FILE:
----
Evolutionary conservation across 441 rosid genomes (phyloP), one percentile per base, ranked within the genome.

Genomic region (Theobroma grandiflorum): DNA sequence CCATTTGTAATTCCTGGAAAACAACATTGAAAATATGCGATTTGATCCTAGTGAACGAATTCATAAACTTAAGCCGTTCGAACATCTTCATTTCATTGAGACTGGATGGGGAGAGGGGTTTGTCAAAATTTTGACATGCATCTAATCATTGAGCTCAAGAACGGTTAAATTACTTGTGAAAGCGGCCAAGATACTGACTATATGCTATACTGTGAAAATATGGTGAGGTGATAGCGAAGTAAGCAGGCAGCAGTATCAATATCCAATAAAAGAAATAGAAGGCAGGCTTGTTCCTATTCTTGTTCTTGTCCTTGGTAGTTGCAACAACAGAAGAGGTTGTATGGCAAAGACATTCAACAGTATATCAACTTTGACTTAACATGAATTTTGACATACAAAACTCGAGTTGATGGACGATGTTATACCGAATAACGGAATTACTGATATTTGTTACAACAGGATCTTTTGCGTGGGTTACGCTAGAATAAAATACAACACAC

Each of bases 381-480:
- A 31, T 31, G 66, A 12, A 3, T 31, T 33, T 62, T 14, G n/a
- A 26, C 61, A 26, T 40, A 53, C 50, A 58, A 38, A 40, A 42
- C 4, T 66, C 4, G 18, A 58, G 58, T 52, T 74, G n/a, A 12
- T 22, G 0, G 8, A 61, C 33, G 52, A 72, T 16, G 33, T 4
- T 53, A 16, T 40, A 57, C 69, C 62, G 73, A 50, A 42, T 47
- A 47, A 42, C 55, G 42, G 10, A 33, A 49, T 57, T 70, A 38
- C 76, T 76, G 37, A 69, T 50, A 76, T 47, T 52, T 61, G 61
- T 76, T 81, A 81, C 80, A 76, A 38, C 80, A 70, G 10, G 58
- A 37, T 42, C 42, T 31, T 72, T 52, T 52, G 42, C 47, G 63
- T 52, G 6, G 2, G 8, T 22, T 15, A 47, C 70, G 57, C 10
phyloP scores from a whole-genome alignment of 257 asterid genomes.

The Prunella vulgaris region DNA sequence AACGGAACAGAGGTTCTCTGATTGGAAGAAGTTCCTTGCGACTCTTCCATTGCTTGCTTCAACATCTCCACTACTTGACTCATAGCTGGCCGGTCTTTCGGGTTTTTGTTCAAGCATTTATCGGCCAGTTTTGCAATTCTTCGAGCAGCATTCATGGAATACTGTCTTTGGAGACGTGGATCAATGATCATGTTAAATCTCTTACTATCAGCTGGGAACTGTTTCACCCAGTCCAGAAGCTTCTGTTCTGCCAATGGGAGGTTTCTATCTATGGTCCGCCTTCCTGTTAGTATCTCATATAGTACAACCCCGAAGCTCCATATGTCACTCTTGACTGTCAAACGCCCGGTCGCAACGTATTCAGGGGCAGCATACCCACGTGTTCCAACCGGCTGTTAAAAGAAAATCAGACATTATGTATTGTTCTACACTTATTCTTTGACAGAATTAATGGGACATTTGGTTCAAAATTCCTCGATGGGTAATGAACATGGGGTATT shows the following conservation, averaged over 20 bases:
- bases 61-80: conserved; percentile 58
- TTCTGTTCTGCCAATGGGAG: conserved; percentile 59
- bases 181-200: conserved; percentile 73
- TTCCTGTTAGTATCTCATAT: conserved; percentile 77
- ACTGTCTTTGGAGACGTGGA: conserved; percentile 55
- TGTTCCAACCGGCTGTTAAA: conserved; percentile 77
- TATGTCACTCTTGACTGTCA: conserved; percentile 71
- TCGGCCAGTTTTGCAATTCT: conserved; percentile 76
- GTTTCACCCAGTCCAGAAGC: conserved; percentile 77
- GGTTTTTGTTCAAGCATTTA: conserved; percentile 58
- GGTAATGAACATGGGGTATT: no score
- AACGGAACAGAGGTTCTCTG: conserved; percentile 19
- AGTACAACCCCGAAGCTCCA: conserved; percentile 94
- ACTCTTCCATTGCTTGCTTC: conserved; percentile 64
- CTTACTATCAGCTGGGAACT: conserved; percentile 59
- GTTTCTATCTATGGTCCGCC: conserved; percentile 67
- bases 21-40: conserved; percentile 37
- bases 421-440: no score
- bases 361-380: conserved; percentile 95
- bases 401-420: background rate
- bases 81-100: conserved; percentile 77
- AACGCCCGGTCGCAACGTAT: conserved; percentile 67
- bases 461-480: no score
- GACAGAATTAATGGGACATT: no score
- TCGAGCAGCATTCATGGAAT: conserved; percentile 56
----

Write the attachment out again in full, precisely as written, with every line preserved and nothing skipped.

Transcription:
Evolutionary conservation across 441 rosid genomes (phyloP), one percentile per base, ranked within the genome.

Genomic region (Theobroma grandiflorum): DNA sequence CCATTTGTAATTCCTGGAAAACAACATTGAAAATATGCGATTTGATCCTAGTGAACGAATTCATAAACTTAAGCCGTTCGAACATCTTCATTTCATTGAGACTGGATGGGGAGAGGGGTTTGTCAAAATTTTGACATGCATCTAATCATTGAGCTCAAGAACGGTTAAATTACTTGTGAAAGCGGCCAAGATACTGACTATATGCTATACTGTGAAAATATGGTGAGGTGATAGCGAAGTAAGCAGGCAGCAGTATCAATATCCAATAAAAGAAATAGAAGGCAGGCTTGTTCCTATTCTTGTTCTTGTCCTTGGTAGTTGCAACAACAGAAGAGGTTGTATGGCAAAGACATTCAACAGTATATCAACTTTGACTTAACATGAATTTTGACATACAAAACTCGAGTTGATGGACGATGTTATACCGAATAACGGAATTACTGATATTTGTTACAACAGGATCTTTTGCGTGGGTTACGCTAGAATAAAATACAACACAC

Each of bases 381-480:
- A 31, T 31, G 66, A 12, A 3, T 31, T 33, T 62, T 14, G n/a
- A 26, C 61, A 26, T 40, A 53, C 50, A 58, A 38, A 40, A 42
- C 4, T 66, C 4, G 18, A 58, G 58, T 52, T 74, G n/a, A 12
- T 22, G 0, G 8, A 61, C 33, G 52, A 72, T 16, G 33, T 4
- T 53, A 16, T 40, A 57, C 69, C 62, G 73, A 50, A 42, T 47
- A 47, A 42, C 55, G 42, G 10, A 33, A 49, T 57, T 70, A 38
- C 76, T 76, G 37, A 69, T 50, A 76, T 47, T 52, T 61, G 61
- T 76, T 81, A 81, C 80, A 76, A 38, C 80, A 70, G 10, G 58
- A 37, T 42, C 42, T 31, T 72, T 52, T 52, G 42, C 47, G 63
- T 52, G 6, G 2, G 8, T 22, T 15, A 47, C 70, G 57, C 10
phyloP scores from a whole-genome alignment of 257 asterid genomes.

The Prunella vulgaris region DNA sequence AACGGAACAGAGGTTCTCTGATTGGAAGAAGTTCCTTGCGACTCTTCCATTGCTTGCTTCAACATCTCCACTACTTGACTCATAGCTGGCCGGTCTTTCGGGTTTTTGTTCAAGCATTTATCGGCCAGTTTTGCAATTCTTCGAGCAGCATTCATGGAATACTGTCTTTGGAGACGTGGATCAATGATCATGTTAAATCTCTTACTATCAGCTGGGAACTGTTTCACCCAGTCCAGAAGCTTCTGTTCTGCCAATGGGAGGTTTCTATCTATGGTCCGCCTTCCTGTTAGTATCTCATATAGTACAACCCCGAAGCTCCATATGTCACTCTTGACTGTCAAACGCCCGGTCGCAACGTATTCAGGGGCAGCATACCCACGTGTTCCAACCGGCTGTTAAAAGAAAATCAGACATTATGTATTGTTCTACACTTATTCTTTGACAGAATTAATGGGACATTTGGTTCAAAATTCCTCGATGGGTAATGAACATGGGGTATT shows the following conservation, averaged over 20 bases:
- bases 61-80: conserved; percentile 58
- TTCTGTTCTGCCAATGGGAG: conserved; percentile 59
- bases 181-200: conserved; percentile 73
- TTCCTGTTAGTATCTCATAT: conserved; percentile 77
- ACTGTCTTTGGAGACGTGGA: conserved; percentile 55
- TGTTCCAACCGGCTGTTAAA: conserved; percentile 77
- TATGTCACTCTTGACTGTCA: conserved; percentile 71
- TCGGCCAGTTTTGCAATTCT: conserved; percentile 76
- GTTTCACCCAGTCCAGAAGC: conserved; percentile 77
- GGTTTTTGTTCAAGCATTTA: conserved; percentile 58
- GGTAATGAACATGGGGTATT: no score
- AACGGAACAGAGGTTCTCTG: conserved; percentile 19
- AGTACAACCCCGAAGCTCCA: conserved; percentile 94
- ACTCTTCCATTGCTTGCTTC: conserved; percentile 64
- CTTACTATCAGCTGGGAACT: conserved; percentile 59
- GTTTCTATCTATGGTCCGCC: conserved; percentile 67
- bases 21-40: conserved; percentile 37
- bases 421-440: no score
- bases 361-380: conserved; percentile 95
- bases 401-420: background rate
- bases 81-100: conserved; percentile 77
- AACGCCCGGTCGCAACGTAT: conserved; percentile 67
- bases 461-480: no score
- GACAGAATTAATGGGACATT: no score
- TCGAGCAGCATTCATGGAAT: conserved; percentile 56